One of the coolest things about the Philly Gayborhood is the fact that it is infused with so many other “straight” businesses, so to speak. Sure, we have a ton of gay bars, but there are also great eateries that cater to anyone who wants a fantastic cocktail and a delicious bite to eat. We rounded up our picks of five great places in the Gayborhood to grab happy hour that aren’t gay bars, but given their proximity in the ‘hood, you’ll be joined by plenty of great company as you wash down some tasty nibbles with a cocktail or two.
Vedge fans can get a more casual, globe-trotting taste of Rich Landau’s culinary magic at this affordable Rittenhouse Square ode to international street foods, which just happens to also be vegan. From Hungarian fritters to Latin-inspired carrot “asado,” borders melt away on these small plates, thanks to Landau’s inventive vision and uniquely wide-ranging command of bold ethnic flavors. The long and minimalist three-room space is an intimate and cozy haven to graze, watch chefs work the grill at the back kitchen counter, or sip an excellent cocktail at the airy front bar while 19th Street strolls by.
Three Bells – Excellent
The very first time I sat down at Rich Landau‘s bar, I wanted to know when the place was going to be open for lunch. So much more casual and approachable than Vedge, it just seemed like the kind of place that would be perfect for a long lunch, a couple cocktails, and a few little fried (vegan) snacks from the kitchen. I asked Landau if there were plans for lunch. He said yeah, but not, you know, soon (because the place had pretty much just opened). But starting on Thursday of this week, my wish will come true and V Street will begin serving lunch from 11:30-2pm, Monday through Friday.
And, of course, we have a menu.
Three months. That’s about how long it takes us to eat at every important restaurant in the city. And then eat there again. And, sometimes, again.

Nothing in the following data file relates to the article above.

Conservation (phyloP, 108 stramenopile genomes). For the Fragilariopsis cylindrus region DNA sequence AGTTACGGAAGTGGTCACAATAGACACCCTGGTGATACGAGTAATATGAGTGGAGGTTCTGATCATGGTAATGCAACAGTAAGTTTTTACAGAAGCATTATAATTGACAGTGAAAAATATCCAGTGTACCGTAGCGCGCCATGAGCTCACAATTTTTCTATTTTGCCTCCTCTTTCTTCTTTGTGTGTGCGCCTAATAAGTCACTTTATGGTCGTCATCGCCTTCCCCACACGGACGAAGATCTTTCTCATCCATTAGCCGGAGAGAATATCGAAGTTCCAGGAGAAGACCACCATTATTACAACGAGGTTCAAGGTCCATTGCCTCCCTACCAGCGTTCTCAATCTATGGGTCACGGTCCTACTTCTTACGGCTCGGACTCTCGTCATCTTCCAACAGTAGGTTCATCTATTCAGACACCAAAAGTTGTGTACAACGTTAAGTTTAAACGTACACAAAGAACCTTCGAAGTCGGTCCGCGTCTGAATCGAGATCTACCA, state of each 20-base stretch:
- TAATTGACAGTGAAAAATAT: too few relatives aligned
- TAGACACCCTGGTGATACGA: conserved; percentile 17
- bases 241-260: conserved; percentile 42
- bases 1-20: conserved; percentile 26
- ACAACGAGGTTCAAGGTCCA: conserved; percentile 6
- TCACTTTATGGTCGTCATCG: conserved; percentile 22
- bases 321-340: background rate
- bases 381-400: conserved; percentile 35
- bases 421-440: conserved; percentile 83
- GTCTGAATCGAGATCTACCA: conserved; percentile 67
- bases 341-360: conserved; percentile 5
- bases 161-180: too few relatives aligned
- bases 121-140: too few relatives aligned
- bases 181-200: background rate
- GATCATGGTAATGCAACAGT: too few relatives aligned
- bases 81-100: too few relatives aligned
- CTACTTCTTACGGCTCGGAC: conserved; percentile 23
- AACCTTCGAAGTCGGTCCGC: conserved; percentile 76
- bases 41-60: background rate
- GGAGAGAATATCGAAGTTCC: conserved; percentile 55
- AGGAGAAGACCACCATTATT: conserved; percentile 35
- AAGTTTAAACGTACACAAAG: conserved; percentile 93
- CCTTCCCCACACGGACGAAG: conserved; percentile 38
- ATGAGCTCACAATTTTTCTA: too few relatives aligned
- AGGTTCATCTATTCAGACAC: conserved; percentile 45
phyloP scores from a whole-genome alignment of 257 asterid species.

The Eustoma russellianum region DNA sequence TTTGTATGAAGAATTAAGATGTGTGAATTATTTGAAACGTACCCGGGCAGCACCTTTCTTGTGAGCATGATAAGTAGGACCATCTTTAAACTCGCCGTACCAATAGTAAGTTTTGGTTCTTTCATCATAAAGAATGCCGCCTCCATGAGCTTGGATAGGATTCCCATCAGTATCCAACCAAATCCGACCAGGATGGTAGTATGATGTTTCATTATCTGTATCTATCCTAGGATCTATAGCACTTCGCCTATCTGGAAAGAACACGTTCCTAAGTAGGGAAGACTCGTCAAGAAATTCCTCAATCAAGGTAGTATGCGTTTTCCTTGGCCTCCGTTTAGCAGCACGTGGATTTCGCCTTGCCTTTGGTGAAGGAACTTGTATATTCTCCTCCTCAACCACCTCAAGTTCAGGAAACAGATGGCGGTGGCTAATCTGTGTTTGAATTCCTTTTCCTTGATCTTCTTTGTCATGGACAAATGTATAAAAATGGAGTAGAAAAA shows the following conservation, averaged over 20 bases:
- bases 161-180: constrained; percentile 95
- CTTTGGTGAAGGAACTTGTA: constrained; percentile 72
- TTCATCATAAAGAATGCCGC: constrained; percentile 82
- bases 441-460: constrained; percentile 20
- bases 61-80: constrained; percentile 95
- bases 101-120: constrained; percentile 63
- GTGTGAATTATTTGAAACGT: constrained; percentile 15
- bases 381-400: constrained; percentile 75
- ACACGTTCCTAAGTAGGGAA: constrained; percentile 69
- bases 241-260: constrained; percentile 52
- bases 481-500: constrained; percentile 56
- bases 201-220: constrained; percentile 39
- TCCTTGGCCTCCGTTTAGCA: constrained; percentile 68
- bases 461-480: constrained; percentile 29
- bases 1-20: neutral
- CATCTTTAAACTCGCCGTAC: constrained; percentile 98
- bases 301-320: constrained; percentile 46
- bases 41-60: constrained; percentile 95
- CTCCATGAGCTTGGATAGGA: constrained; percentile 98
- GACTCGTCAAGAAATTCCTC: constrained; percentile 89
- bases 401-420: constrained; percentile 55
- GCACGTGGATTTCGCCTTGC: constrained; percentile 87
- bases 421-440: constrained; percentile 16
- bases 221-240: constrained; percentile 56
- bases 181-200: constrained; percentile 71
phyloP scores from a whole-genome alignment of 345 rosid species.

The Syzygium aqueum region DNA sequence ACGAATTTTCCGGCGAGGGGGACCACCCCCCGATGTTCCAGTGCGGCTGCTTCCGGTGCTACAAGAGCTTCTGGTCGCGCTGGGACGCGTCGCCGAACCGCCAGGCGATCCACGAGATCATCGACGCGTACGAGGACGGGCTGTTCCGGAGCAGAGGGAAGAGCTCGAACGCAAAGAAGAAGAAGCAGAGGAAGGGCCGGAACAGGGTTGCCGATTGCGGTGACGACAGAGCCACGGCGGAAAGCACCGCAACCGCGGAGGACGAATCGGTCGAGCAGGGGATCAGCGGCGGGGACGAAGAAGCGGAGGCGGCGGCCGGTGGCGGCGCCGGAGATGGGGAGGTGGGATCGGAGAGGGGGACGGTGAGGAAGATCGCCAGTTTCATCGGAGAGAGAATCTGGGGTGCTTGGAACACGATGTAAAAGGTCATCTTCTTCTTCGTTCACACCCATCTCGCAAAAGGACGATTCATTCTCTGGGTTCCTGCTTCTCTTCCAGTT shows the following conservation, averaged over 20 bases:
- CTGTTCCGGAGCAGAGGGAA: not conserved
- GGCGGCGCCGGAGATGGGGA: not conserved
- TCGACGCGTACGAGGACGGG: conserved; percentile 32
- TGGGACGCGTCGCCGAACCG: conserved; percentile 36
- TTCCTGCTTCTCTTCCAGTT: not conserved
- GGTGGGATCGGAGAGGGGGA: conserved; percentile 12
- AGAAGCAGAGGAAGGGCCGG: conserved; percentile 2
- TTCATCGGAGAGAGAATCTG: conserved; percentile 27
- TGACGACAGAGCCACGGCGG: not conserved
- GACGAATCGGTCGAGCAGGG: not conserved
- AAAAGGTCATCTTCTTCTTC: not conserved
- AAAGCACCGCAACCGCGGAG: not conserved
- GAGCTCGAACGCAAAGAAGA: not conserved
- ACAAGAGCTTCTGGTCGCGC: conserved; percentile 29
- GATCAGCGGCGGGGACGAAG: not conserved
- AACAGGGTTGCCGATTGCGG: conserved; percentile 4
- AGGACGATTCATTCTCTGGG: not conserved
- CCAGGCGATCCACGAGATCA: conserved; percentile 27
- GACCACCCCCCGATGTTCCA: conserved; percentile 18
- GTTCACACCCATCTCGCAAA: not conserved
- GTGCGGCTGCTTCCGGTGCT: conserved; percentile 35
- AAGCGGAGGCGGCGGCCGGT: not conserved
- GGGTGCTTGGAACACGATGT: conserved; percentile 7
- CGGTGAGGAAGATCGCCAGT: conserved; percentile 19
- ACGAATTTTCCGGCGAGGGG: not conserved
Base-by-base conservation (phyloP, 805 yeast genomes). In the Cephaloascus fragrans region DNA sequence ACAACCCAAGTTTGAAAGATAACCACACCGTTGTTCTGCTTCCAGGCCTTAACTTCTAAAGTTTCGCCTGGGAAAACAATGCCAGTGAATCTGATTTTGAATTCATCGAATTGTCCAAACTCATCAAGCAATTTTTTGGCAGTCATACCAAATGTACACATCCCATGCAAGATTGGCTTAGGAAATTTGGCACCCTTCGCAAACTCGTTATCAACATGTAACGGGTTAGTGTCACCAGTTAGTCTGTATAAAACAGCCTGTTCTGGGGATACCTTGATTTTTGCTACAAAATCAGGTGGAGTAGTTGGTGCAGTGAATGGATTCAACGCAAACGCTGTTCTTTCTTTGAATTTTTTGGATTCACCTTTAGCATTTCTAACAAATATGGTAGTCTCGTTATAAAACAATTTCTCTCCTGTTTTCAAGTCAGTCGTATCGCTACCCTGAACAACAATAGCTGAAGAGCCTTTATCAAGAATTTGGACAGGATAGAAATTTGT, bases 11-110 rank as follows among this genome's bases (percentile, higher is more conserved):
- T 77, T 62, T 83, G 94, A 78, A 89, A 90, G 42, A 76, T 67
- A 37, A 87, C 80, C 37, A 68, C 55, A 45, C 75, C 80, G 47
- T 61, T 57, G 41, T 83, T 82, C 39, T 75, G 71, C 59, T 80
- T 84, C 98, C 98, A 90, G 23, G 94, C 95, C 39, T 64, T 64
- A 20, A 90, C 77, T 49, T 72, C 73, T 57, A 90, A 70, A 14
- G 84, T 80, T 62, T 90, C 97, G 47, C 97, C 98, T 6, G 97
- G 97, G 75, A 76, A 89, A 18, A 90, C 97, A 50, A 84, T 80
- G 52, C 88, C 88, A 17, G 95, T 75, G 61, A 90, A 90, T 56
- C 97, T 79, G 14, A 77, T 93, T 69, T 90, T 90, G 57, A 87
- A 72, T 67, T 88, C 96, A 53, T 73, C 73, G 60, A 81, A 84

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Times of London restaurant critic Giles Coren was in Philadelphia this spring filming his TV show Million Dollar Critic for Canada’s WNetwork. The show visited five Philadelphia restaurants in order for Coren to bestow one of them with his million dollar recommendation (because the review could be worth more than a million dollars in business).
Kanella is the sort of place I wish I could review every week: a buzzing local taverna on a lively city corner, people of all ages and ethnicities sitting at outside tables, simply decorated inside, full of laughter, friends and family, and charming staff serving a cuisine rooted deeply in a foreign culture rather than just ripping it off, with a deadly serious chef at the helm.
A few months ago, when we asked a bunch of local vegans to dish on the most drool-worthy vegan foods they’d ever had in Philly, a big chunk of them named concoctions made by the well-known vegan chef Rich Landau. Listing off everything from the grilled seitan and vegan cheesecake at Vedge to the barbecue seitan “wings” at the now closed Horizons, these Philly folks made it clear that Landau is quite the vegan-cooking mastermind. So, it’s surprising to hear that the chef actually shies away from the word “vegan” when it comes to describing the food at his Rittenhouse restaurant, Vedge.